Can DOJ Define the Crimes It Prosecutes? The Court Must Decide.
Herman Avery Gundy was convicted of sexual assault in Maryland and served time in the state’s prison system. After his prison term ended, Gundy failed to reregister as a sex offender when he moved between states, as was required by state law. In a remarkable twist of fate, his case, Gundy v. U.S. — heard earlier this month at the Supreme Court — may completely upend Congress’s habit of handing off vast powers to unelected bureaucrats.
Gundy’s problem was compounded because, starting in 2006, Congress required all new sex offenders to register with their state government. Apparently stumped over what to do with people like Gundy who were convicted of a sex offense before the law went into effect — an estimated half a million people — Congress threw up its proverbial hands and left it to the U.S. Attorney General to sort out.
This may be politically convenient for Congress but it is a major problem for everyone who must live in a world run by unelected, unaccountable bureaucrats. In Gundy’s case, he was, in effect, convicted of violating a law that does not exist because Congress failed to fill in the blanks. That’s not fair to any American citizen.
Under a Supreme Court precedent called the “Non-Delegation Doctrine,” Congress cannot delegate excessive policy-making authority to the executive branch. In fact, the injustice of over-delegating important policies was recognized at least as far back as 18th-century England, before the United States was founded. It was generally understood that only Parliament could create law, and the one time Parliament delegated its lawmaking authority to the king, Sir William Blackstone denounced the effort as “the most despotic tyranny” which would “have proved fatal to the liberties of this kingdom.” Both John Locke and Sir Edward Coke also said this sort of delegation was beyond the power of the king.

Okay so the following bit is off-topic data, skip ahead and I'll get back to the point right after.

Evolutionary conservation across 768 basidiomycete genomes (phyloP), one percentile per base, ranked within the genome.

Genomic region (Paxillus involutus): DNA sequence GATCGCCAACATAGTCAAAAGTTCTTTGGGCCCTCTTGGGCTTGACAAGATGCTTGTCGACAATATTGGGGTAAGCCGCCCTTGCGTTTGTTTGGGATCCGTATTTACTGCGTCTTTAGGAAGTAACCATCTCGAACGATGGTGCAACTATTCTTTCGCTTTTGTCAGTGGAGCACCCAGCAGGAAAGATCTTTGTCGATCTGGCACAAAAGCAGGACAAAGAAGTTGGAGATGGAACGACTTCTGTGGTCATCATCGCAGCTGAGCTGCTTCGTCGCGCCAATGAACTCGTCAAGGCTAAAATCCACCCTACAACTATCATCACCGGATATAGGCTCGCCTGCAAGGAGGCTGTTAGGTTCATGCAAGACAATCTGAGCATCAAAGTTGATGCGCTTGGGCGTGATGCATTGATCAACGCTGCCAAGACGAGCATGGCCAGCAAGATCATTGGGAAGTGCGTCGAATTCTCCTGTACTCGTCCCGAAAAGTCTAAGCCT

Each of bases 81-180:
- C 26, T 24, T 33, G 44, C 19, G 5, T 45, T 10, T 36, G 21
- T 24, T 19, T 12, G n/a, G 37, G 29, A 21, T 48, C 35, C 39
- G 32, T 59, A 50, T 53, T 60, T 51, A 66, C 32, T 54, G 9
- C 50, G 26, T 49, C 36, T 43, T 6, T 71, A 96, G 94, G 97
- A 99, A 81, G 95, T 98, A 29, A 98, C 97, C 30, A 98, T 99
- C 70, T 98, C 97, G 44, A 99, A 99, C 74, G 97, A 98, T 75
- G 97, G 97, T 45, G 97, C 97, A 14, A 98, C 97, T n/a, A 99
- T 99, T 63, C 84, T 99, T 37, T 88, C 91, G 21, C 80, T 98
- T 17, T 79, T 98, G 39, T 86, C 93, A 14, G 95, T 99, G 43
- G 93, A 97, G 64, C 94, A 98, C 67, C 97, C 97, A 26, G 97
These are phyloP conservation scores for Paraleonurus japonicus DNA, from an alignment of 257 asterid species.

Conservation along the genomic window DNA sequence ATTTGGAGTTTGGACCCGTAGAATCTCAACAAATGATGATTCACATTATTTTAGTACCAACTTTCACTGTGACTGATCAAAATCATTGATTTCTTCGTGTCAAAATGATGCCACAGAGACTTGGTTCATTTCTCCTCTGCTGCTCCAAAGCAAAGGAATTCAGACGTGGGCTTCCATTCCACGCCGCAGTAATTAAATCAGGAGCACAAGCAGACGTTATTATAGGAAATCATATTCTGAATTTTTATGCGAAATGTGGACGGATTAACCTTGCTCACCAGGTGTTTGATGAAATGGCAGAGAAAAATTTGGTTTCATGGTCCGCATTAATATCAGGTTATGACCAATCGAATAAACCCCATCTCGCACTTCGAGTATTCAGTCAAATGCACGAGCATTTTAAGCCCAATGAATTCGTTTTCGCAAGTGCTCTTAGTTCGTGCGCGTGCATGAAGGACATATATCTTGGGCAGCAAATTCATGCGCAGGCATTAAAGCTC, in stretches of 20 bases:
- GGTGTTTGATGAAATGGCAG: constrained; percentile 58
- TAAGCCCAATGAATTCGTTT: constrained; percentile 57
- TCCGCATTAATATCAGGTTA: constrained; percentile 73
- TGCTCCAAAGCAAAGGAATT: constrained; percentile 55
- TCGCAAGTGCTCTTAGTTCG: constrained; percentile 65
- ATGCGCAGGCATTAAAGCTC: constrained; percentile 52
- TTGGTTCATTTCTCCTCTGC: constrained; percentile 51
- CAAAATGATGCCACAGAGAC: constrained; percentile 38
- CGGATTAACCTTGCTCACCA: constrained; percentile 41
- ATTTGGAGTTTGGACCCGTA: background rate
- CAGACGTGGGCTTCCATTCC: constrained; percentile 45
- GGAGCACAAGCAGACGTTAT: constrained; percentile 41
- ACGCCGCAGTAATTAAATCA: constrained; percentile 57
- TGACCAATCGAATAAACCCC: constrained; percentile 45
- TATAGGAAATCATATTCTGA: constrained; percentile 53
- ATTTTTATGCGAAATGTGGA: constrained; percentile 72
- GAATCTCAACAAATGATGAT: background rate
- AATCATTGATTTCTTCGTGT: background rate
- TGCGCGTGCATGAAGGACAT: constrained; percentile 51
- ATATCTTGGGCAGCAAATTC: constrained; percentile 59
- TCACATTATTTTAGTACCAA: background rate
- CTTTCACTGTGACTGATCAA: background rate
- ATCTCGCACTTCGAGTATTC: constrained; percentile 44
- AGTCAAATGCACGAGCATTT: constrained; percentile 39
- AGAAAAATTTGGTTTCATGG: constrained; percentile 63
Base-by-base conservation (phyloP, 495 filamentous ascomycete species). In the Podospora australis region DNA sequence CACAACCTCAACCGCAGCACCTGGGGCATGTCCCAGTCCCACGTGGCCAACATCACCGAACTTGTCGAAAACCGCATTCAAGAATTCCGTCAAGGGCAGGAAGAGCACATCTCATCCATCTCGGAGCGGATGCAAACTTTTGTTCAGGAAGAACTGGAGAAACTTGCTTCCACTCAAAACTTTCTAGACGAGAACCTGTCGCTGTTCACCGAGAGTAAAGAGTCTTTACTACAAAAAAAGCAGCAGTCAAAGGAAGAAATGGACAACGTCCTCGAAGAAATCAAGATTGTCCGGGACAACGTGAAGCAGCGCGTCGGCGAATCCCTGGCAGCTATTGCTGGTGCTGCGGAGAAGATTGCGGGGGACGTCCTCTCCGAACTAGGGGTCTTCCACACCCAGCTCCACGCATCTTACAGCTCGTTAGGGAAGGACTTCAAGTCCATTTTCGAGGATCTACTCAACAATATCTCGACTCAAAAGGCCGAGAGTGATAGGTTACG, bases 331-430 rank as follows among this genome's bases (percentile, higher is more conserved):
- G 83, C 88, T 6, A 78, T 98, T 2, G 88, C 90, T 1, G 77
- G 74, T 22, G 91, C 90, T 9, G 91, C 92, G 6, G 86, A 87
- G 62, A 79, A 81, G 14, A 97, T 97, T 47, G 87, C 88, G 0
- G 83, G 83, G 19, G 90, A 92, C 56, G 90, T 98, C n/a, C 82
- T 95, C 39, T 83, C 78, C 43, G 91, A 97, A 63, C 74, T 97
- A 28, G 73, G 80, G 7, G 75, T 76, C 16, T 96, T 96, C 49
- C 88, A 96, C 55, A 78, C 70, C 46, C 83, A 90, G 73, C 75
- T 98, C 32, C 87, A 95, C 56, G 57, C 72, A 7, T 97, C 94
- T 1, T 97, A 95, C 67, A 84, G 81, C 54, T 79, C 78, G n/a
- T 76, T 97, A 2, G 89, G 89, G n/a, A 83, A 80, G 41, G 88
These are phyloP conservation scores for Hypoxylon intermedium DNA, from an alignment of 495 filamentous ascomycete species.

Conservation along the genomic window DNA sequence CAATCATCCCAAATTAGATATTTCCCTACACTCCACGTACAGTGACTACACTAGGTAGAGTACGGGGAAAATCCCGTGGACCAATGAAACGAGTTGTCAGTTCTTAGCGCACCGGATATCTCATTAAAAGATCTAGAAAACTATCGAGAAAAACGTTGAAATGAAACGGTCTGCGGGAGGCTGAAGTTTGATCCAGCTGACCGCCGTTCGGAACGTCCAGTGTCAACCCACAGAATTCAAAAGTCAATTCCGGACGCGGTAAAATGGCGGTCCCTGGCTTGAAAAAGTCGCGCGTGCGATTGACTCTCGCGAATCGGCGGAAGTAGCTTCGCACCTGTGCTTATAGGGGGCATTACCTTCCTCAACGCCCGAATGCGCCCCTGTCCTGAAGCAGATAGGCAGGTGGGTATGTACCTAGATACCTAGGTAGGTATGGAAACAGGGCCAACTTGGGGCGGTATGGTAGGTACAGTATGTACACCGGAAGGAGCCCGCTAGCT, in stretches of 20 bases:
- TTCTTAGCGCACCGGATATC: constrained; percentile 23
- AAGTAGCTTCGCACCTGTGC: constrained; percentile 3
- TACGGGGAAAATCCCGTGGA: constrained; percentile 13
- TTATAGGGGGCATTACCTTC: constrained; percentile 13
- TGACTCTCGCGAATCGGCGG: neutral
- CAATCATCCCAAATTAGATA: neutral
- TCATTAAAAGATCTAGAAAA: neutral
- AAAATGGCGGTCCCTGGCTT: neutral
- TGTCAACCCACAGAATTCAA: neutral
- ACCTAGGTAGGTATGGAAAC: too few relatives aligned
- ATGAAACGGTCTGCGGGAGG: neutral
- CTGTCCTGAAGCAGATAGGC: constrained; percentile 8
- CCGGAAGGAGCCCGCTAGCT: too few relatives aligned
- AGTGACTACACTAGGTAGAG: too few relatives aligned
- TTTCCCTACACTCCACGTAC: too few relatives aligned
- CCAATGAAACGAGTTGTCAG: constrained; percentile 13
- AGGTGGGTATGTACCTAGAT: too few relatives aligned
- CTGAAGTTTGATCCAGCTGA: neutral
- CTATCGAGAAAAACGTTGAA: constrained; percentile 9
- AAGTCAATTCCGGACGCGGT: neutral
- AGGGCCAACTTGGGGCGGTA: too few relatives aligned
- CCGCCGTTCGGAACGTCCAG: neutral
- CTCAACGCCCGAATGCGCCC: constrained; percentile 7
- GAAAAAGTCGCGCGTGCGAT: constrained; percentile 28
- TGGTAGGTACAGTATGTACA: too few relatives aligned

When drafting the United States Constitution, the Founders relied upon these established principles. But there was an exception made for delegations that do not involve discretion, such as questions of fact.
The court has allowed very vague delegations in the past, but also ruled there had to be at least some guiding principle to guide such delegation. In court, the government tried to argue there was implicit guidance given to the attorney general — namely, to apply the act to the “maximum extent feasible” and thus to register as many sex offenders as possible. But as Justice Sonia Sotomayor noted during oral argument, there are “no plain words that add ‘maximum feasibility’ in this statute.”
Justice Gorsuch pointedly asked the government if Congress had delegated authority to the attorney general to come up with registration requirements for post-enactment offenders as well. The government suggested that even such a complete delegation over what behavior of all future and past sex offenders would constitute crimes could constitutionally be delegated to the attorney general.
Justice Breyer voiced concern that this case could upend the modern administrative state and put hundreds of thousands of regulations in jeopardy. That was unlikely when the case was initially argued, with four justices apparently opposed to such a broad interpretation. But if the court splits four to four and orders the case to be reargued, with Justice Kavanaugh now as a potential deciding vote, this certainly seems possible.
For the last 85 years, the court has upheld every delegation of power from Congress to the administrative state. The Gundy case could disrupt that streak. It could reshape the power regulatory agencies exercise over all of our lives.
Devin Watkins is an attorney at the Competitive Enterprise Institute.